Portraits of Pioneers in Psychology - Vol. 3

By Gregory A. Kimble; Michael C. Wertheimer | Go to book overview

Duncker did finish an article on ethical relativity and the psychology of ethics, which was published in 1939 in Mind. In that article, Duncker ( 1939a) offered difficult but intriguing criticisms of the standard arguments for ethical relativism and, like his mentors Köhler and Wertheimer, opted for a position of ethical invariance that "does not apply to any given historical content of morality, but exclusively to the relationship between ethical variation and situational meanings" (p. 51). Duncker's discussion ranges across a variety of examples, including the practice of collecting interest on debts, clothing styles, and infanticide, all of which have different ethical interpretations in different cultures. The style of the entire article, one of Duncker's last publications, is hauntingly reminiscent of the style of the exercise in psychological anthropology in Wertheimer ( 1912a) account of quantitative reasoning in indigenous people, which was among the first publications of Gestalt psychology.


CLOSING COMMENT

Despite a time of political and social upheaval that ended in World War II, an unsuccessful marriage that ended in divorce, consuming self-doubt, and severe psychopathology that ended in suicide, Karl Duncker--in his brief life of only 37 years--made substantial contributions in an astonishingly broad array of psychology's subfields. In a now-classic study of eminent contributors to psychology ( Annin, Boring, & Watson, 1968), he received a high rating as one of the more eminent among 500 deceased psychologists. He is recognized today for his creative work in problem solving, cognitive psychology, and the psychology of the perception of apparent movement, and deserves to be recognized as well for his work on pain, the role of past experience in perception, systematic psychology, phenomenology, and motivation. Although much younger than his teachers Kurt Koffka, Wolfgang Köhler, and Max Wertheimer, he died before any of them. More than a half century after his death, Karl Duncker's work remains an inspiring example of responsible, creative, and dedicated psychological scholarship at its best. As Köhler (cited in Duncker, 1945) wrote in the preface to the posthumous publication of the English translation of Duncker's monograph on problem solving, "In Duncker this was the greatest intellectual virtue: He was forever impatient of little things and happy only when he found a way that led to fundamentals. The best we can do in remembering our friend is to give his work as an example which others may follow" (p. iv).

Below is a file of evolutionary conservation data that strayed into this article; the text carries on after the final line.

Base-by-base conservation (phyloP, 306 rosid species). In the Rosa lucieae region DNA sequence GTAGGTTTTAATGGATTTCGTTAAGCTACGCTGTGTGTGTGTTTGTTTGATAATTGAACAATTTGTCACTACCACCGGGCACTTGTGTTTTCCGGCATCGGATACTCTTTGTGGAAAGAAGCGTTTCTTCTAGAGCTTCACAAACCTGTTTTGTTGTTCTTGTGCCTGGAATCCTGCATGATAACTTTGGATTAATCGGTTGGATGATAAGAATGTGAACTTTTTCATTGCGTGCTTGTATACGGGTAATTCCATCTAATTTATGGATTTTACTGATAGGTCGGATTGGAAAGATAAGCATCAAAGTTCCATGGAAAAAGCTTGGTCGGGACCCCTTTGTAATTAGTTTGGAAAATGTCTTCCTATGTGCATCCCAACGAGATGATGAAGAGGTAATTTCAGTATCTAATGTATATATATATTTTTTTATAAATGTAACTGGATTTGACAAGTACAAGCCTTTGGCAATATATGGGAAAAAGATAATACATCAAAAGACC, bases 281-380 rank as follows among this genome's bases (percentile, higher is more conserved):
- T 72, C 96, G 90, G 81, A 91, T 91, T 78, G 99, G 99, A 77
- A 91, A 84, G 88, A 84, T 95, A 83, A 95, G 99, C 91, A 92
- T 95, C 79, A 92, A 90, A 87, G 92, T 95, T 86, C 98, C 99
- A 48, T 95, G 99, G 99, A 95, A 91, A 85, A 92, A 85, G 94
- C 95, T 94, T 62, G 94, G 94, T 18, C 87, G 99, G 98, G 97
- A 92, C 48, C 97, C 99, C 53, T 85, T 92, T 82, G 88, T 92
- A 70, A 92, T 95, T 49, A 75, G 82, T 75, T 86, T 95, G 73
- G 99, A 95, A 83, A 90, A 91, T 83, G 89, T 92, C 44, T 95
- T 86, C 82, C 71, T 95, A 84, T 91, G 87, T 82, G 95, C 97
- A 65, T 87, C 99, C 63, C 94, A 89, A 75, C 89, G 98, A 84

ACKNOWLEDGMENTS

Earlier versions of some of the material in this chapter were presented at conventions in 1991 of the Rocky Mountain Psychological Association and the American Psychological Association.

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